Black Lives Matter is an "anarchist movement" that masks itself using poor and disadvantaged people in order to gain broader support, Milwaukee County Sheriff David Clarke said in a Thursday interview with the Washington Examiner.
Clarke, a black Democratic sheriff who has sided with many conservatives against Black Lives Matter, traced the movement back to other groups that fostered civil unrest in the 1960s.
"After what I saw happen in the Ferguson riots, Baltimore, and a lot of the agitation that happened, I started reading up on this movement," said Clarke, who has led the Milwaukee County Sheriff's Office since 2002. "I knew it was an anarchist movement."
"So I started reading up on the history of this anarchist movement here in the United States. I learned a lot, I saw what was happening today, and it ran parallel with what was happening in the 1960s, and I called it out early on," Clarke said. "I said this has nothing to do with black lives. This is an anarchist movement that has [been] masked, wrapped around using poor blacks."
"They put that on as a mask to gain support and sympathy from the unsuspecting public who might be watching this from afar, reading about it in a newspaper or watching it on TV," Clarke added. "I started unmasking them."
Clarke, a career law enforcement officer who worked also as a patrol officer and detective, began his career with the Milwaukee police in 1978. He said he became more outspoken in his views after he saw the political side as sheriff, and especially after events in recent years.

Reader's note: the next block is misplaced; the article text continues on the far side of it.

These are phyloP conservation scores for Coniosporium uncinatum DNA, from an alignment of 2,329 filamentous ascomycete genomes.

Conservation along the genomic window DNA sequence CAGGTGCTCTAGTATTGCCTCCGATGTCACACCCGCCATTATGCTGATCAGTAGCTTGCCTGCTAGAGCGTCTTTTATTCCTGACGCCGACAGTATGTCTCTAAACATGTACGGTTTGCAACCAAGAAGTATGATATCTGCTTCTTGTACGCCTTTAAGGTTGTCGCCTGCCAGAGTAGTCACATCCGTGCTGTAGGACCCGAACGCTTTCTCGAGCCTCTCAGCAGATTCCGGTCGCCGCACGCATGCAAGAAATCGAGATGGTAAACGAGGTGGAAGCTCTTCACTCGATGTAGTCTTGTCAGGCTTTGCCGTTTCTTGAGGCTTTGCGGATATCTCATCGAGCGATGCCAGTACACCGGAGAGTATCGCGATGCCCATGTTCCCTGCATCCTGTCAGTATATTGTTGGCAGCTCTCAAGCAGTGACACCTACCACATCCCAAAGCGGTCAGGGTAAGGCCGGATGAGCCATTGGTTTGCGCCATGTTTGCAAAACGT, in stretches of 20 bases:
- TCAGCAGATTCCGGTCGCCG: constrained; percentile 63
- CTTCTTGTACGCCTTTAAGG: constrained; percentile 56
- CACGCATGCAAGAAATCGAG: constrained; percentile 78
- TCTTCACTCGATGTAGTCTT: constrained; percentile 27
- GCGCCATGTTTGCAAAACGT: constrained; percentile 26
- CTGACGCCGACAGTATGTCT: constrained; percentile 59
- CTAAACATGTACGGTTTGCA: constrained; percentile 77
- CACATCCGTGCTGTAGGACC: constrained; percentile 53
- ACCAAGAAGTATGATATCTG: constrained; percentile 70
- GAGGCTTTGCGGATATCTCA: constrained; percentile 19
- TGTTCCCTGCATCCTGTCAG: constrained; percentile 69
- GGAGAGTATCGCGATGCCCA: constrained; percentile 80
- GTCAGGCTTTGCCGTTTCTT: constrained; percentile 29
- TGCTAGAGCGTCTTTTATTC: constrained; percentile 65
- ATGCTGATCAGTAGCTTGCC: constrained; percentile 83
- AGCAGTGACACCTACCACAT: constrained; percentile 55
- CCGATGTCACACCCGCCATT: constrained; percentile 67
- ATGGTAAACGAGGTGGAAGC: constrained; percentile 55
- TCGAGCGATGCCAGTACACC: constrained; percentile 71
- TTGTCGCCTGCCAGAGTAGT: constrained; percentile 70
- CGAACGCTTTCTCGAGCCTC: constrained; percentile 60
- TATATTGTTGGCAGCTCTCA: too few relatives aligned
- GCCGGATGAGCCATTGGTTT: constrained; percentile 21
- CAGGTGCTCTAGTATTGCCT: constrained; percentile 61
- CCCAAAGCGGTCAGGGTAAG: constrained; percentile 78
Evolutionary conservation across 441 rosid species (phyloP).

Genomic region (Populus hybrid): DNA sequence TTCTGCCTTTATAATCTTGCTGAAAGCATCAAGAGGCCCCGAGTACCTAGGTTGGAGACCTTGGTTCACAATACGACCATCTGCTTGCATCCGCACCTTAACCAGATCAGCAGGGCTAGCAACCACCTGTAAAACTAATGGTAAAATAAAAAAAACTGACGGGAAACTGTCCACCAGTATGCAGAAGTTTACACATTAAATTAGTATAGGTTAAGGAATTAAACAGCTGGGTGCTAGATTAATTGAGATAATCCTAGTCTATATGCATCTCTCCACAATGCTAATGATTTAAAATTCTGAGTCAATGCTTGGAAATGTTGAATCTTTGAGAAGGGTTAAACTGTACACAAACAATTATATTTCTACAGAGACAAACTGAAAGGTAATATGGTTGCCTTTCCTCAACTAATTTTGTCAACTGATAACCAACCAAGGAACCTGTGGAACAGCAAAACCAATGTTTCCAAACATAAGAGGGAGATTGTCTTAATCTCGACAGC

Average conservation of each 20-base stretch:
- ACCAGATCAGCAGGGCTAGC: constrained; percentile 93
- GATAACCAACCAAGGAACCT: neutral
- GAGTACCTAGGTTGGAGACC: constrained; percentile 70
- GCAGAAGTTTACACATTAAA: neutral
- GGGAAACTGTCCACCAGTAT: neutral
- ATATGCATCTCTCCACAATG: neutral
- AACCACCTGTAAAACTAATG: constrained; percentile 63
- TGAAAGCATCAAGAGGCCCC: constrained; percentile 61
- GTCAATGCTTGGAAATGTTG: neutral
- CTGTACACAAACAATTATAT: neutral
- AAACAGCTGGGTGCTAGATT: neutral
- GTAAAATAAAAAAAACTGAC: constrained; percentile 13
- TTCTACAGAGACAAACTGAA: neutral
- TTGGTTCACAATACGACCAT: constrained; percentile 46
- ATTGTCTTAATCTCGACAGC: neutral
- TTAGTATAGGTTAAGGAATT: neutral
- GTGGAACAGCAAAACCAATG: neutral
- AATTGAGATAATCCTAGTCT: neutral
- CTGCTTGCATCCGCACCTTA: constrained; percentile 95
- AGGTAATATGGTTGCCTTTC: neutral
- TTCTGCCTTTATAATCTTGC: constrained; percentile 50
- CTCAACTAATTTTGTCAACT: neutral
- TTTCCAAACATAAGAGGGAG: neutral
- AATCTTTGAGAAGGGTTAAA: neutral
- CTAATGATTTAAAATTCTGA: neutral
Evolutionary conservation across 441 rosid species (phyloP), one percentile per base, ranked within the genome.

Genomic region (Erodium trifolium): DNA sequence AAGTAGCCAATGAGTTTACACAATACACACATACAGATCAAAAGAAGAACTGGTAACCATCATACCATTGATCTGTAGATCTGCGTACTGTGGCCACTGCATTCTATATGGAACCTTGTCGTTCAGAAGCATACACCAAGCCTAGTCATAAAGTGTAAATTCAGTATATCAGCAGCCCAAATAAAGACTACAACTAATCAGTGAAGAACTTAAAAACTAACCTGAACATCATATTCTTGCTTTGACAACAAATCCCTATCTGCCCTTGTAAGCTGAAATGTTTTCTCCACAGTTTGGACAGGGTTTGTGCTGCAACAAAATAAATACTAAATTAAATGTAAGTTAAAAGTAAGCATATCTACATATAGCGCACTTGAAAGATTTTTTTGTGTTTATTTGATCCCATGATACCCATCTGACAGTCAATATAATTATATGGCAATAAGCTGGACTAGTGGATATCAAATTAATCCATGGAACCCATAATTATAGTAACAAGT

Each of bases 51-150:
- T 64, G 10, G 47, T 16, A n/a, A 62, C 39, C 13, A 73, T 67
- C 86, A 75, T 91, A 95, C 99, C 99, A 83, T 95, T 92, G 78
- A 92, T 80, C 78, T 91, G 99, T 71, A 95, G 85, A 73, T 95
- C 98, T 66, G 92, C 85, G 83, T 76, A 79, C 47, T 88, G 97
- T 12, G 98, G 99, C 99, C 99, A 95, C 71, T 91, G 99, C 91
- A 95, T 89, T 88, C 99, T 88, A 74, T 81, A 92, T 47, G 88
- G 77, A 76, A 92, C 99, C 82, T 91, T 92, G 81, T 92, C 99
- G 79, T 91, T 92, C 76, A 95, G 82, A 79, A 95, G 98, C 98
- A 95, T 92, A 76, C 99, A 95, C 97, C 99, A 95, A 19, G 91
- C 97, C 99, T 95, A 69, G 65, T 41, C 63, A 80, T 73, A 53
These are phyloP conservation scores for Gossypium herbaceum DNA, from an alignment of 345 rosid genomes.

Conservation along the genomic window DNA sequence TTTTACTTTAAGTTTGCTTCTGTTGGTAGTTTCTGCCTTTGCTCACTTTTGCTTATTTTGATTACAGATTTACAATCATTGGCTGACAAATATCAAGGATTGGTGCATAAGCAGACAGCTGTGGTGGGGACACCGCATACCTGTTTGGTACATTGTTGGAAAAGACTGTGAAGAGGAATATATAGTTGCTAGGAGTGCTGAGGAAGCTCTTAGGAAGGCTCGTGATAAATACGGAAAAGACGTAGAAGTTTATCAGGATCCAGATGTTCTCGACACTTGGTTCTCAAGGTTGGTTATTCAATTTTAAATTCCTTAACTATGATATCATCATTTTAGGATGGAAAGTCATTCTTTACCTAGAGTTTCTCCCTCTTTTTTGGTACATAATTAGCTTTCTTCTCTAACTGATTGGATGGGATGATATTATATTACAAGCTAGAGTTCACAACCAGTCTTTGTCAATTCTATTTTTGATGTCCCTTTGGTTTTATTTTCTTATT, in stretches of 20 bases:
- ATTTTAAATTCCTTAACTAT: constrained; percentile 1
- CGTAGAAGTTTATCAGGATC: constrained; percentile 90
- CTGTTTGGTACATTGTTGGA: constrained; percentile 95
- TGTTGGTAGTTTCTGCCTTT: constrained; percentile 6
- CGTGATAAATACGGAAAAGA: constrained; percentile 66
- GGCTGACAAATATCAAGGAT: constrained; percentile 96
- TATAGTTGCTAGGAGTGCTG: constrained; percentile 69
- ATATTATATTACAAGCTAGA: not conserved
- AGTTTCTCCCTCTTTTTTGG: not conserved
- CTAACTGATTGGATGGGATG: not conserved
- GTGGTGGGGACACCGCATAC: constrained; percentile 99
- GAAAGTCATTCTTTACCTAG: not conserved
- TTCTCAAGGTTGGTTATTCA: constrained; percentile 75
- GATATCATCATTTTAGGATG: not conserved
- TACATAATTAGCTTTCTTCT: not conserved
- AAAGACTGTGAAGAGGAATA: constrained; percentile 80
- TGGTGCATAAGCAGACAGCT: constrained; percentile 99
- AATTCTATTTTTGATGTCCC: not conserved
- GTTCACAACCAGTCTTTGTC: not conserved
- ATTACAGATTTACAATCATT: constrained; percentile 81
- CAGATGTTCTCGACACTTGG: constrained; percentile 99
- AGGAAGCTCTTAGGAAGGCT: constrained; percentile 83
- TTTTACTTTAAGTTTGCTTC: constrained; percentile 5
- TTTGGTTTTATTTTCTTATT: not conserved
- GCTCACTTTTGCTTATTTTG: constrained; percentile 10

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"I found it an untenable position to hold, not engaging in politics as a cop. We got dragged into this," Clarke said. "My thought at the time was, based on my understanding after doing research on this movement, that if I did not engage and defend this profession, this profession was going to become weakened."
"Cops are one of the front lines of order and liberty. We defend the rule of law. We're not the end of the rule of law, but we're on the front lines of it," Clarke said. "And chaos, what these riots are, this agitation, it's an attempt to create chaos and weaken the rule of law. Once that comes crashing down, it's the law of the jungle. That's every man for himself. It's survival of the fittest mode. It's very crude, very primitive, but that's what happens during a riot."
Clarke has been overseeing the aftermath of rioting that took place for several days in Milwaukee earlier this month. That incident arose after a police officer was forced to shoot a suspect wielding a gun.